Billy Pipes: From Producer to Participant
For Billy Pipes, founder of the Wildfire Open to the World, winning amounts to more than just payouts.

As the former owner-operator of Salado, Texas’ Wildfire Ranch and producer of the venerated Wildfire Open to the World from 1999–2017, Billy Pipes, 65, doesn’t need much of an introduction.

Pipes, a Phoenix, Arizona, native, moved to Las Vegas after college and began working in the paving and grading industry. On the weekends, he rode bulls and bareback horses as an amateur, and made a good go of it until his 28th year.

At 30, he began his own business, Pipes Paving, which handled the earthwork, grading and paving for four out of the five major homebuilders in America, before Pipes expanded his business to include real estate development, which he still does today. He started a family, landed the contract for the paving work when the NFR moved to Vegas, and began team roping.

“My boys were 3 and 6,” Pipes remembered. “I bought them a pony and bought myself a horse, and we started riding. All the guys I had rodeoed with who were in business were team roping and I thought, ‘That’s something the kids and I can do,’ so I started team roping when I was 37.”

Nevada jackpots in the late ’80 were about as mythical as unicorns, so Pipes began hosting ropings at a community arena in the valley. When he moved his family to Texas in 1991 (“to get the kids out of Sin City”), he started hosting USTRC Grassroots Ropings for Denny Gentry and, when Pipes returned to Vegas for the NFR each year, he and co-producer Bret Beach (who now owns Total Team Roping), until 1998, put on a mammoth three-day, 2,500-team, single-arena team roping called the Nevada Classic.

“It was quite a deal,” Pipes marveled. “We always enjoyed that we felt like we were giving people a better deal than they would get anywhere else.”

The comment points to Pipes’ drive as a producer throughout the years to create something better for the community, starting with the youth. Back home in Texas, the local youth rodeo association, with no covered arena in the area, was getting rained out of their rodeos, and then getting rained out of their rescheduled rodeos. So, Pipes built the Wildfire Arena.

“Also,” Pipes added, “in Texas, they have all kinds of youth rodeo associations. So, we donated it to the kids and, that same year, we started doing the Wildfire Open to the World Team Roping.”

That was 1999. And, through 2017, Pipes endeavored to produce the biggest and best roping for the pros, contributing a reported $1.64 million in added money along the way. But, in a way, the roping was always destined to fail.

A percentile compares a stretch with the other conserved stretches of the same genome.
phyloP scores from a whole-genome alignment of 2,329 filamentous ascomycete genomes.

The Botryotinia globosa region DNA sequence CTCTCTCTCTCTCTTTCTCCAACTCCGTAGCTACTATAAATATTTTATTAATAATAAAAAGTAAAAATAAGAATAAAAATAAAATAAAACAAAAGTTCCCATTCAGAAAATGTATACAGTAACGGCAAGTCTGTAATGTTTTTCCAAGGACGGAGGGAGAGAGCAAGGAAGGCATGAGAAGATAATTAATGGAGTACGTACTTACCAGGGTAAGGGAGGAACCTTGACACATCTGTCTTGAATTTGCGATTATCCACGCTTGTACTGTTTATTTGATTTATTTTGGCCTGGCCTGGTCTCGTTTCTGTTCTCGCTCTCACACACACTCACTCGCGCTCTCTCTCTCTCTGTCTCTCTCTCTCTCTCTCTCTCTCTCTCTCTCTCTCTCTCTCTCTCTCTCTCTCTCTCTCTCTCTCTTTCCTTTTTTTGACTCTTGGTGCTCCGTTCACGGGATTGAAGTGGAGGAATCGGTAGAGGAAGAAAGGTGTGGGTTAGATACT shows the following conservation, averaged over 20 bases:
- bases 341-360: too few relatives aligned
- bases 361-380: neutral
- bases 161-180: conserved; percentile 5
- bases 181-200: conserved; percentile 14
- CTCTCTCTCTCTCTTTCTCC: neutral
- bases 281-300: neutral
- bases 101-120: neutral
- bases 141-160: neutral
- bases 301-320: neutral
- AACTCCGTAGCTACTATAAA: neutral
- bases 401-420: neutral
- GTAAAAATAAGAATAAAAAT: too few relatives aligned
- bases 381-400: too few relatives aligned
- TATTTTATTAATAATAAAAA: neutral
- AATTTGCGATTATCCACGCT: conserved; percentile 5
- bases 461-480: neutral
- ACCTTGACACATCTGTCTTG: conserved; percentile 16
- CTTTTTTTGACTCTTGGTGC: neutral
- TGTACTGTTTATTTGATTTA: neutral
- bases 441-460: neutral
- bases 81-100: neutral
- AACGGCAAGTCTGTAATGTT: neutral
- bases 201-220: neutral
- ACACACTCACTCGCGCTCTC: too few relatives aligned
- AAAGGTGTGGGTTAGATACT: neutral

“It could never be number one,” Pipes conceded. “Two reasons. One: ‘The Godfather’ of the Open team ropings, Bob Feist. He started it all. And the second reason was ‘The King,’ George Strait. As long as they continued to put on ropings, you were never going to pass them.”

Luckily for Pipes, though, being number one isn’t his only measure of success.

“One thing I took to heart was that I built that arena, and that arena was built to make friends—not to make money. I always did it so people would have a better place to rope. I made my living in the construction and development business. With the sponsors’ help, we got to be an enormous roping.”

Still, Pipes doesn’t mind that the endeavor to produce the best open roping no longer falls on his shoulders.

“I was a producer and now I’m a participant. It’s a lot more fun.”

In February, Pipes, with longtime friend Dale Martin on the heel end, won the #10.5 Title Fights Qualifier for a team total of $25,920—the biggest paycheck of the roping. Of course, it’s not the first time Pipes has taken home a winning check.

“I’ve always just roped with my friends and my kids. We don’t win a lot, but we have won some big ones. I won the USTRC Finals and was reserve champion at the Finals with my son, Buck, in 2004 and 2006; and I won the 2007 WSTR #10 Finale with my son, Bear.”

When Pipes speaks about what excites him now, he again looks to the kids. He’s on the head end roping for his youngest, college-aged son, and readying the next generation.

“Bear has two little boys that are 6 and 4, so I have two little fabulous grandchildren. They just moved back onto our ranch, so I’m excited that the kids get to be raised there. I just got them a pony, and it’s a great place for kids to grow up.” 

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